Thursday, September 19, 2019

Linus Pauling Essay -- Biography Linus Pauling Essays

Linus Pauling (1901-1994) A master and maker in many fields, Linus Pauling lived a very long and productive life spanning nearly the entire twentieth century. By the time he was in his twenties, he had made a name for himself as a scientist. After many significant contributions including his work on the nature of the chemical bond, he turned to chemical biology and is generally accepted as the founder of molecular biology. Later in his life he became very involved in issues of politics and peace for which he is somewhat less well known. In his later years, he became interested in health and medicine and specifically in the use of vitamin C to prevent ailments from the common cold to cancer. In Pauling’s own words he was â€Å"†¦a physicist with an interest in chemistry. [His] scientific work, however, has not been restricted to chemistry and physics, but has extended over X-ray crystallography, mineralogy, biochemistry, nuclear science, genetics, and molecular biology; also nutrition and various aspects of research in medicine, such as serology, immunology, and psychiatry† (Marinacci Ed., 1995, p. 26). Pauling received two Nobel Prizes acknowledging his contributions, one in Chemistry in 1954 and one for Peace in 1962. Gardner describes the creative individual as follows: â€Å"The creative individual is a person who regularly solves problems, fashions products, or defines new questions in a domain in a way that is initially considered novel but that ultimately becomes accepted in a particular cultural setting† (Gardner, 1993, p. 35). As I understand this, a creative individual is one who seeks out problems and states or solves them in a way that no one else has previously. Such inno... ...ive individuals. He also fits Gardner’s description of the Exemplary Creator fairly well. Linus Pauling was a creator with astounding intellectual abilities who was also active in many other areas as dictated by his interest and passion. His ideas and research into the nature of chemical bonds significantly changed the way that we understand the world. References Books: Gardner, H. (1993). Creating Minds. New York: Basic Books. Goertzel, T., & Goertzel, B. (1995). Linus Pauling. New York: Basic Books. Hargittai, I., & Hargittai, M. (2000). Conversations with Famous Chemists. London: Imperial College Press. Marinacci, B. (Ed.). (1995). Linus Pauling in His Own Words. New York: Simon & Schuster. Internet (photographs):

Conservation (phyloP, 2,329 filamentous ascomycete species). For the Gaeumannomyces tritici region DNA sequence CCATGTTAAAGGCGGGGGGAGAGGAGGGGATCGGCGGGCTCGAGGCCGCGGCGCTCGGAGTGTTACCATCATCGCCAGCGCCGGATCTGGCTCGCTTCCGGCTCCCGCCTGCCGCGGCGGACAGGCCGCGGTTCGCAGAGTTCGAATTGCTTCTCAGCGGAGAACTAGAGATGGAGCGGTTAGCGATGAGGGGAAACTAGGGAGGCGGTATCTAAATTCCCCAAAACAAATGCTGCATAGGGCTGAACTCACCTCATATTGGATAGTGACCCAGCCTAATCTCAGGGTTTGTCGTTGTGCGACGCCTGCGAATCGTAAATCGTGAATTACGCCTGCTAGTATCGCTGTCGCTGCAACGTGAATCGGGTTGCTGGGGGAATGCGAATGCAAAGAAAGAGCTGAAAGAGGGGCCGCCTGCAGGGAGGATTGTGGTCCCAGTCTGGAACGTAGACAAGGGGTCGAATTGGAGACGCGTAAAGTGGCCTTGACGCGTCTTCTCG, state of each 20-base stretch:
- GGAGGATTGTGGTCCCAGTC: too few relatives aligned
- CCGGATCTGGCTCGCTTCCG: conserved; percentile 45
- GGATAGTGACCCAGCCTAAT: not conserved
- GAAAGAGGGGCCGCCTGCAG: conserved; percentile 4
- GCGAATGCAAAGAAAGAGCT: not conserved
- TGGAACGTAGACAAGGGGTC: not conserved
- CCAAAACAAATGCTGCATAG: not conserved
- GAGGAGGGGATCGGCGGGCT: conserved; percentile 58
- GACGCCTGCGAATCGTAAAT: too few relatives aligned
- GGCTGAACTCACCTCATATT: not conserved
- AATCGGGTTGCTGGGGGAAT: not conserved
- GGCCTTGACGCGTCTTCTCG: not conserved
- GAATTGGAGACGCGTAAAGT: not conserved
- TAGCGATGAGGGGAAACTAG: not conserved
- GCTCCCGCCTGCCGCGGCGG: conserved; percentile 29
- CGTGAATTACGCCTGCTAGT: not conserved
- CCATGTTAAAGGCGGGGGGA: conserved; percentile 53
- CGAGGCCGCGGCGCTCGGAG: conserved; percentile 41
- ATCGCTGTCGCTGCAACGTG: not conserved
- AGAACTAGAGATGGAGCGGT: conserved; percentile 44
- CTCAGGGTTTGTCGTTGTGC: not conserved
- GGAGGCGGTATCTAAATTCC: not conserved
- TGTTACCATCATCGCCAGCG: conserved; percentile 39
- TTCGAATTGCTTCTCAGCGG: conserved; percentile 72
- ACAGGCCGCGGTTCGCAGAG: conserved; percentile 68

Love is Close at Hand: The Age of Innocence Essay -- The Age of Innoce

Love is Close at Hand: The Age of Innocence November 1998, written for FILM 220: Aspects of Criticism. This is a 24-week course for second-year students, examining methods of critical analysis, interpretation and evaluation. The final assignment was simply to write a 1000-word critical essay on a film seen in class during the final six-weeks of the course. Students were expected to draw on concepts they had studied over the length of the course. INSTRUCTOR'S COMMENT: Brilliantly observed and beautifully written. The Age of Innocence is a film about confinement, restraint, and stoicism. Characters drift from tea, to the opera, and home again. They attend lavish parties, and observe the rigidity of English decorum; marry, have children, and die. Emotion is mollified by these various diversions, and all of upper-class New York appears to be content being anaesthetized by the idle task of upholding wealth and reputation. Only Countess Ellen Olenska and Newland Archer, with their feverish love for one another, test the bounds of this suffocating social structure. Newland and Countess Olenska's love is in strong contrast with the emotional vacuity of their peers, and it is this very contrast upon which the pathos of their story hinges. The lovers relish the moments they manage to steal with one another, absconding to a remote log cabin or savoring a clandestine carriage ride. The film is permeated by this sort of foreplay, teasing the viewer from beginning to end with auspicious meetings between the two lovers. Each time, however, the promising moments are snuffed by the pressures of New York high-society. Conjugal constraints force Newland and Countess Olenska to repress their longings, and in the drudgery of everyday ... ...untess Olenska's hand slides off Newland's as she leaves the table, and disappears from his life. Newland is left with a sculpture of May's hands, petrified and cold, sitting in his study to forever remind him of the Countess's delicate touch, and the ostensibly shallow and frigid wife who denied him his happiness. Referred to as his family's "strong right hand", Newland's composure slips and shatters over the course of the film as he becomes increasingly obsessed with Countess Olenska and the allure of her forbidden touch. The camera plays close attention to hands, reinforcing the rigidity and frigid decorum that pervade the film, offering the notion of touch as an escape from the pedantic lifestyle of upper-class New York. Ultimately, the simplicity of hands becomes the essence of life, love, and happiness, in a film saturated with customs, pageantry and pomp.

Wednesday, September 18, 2019

Soliloquies Essay - Importance of the First Soliloquy in Macbeth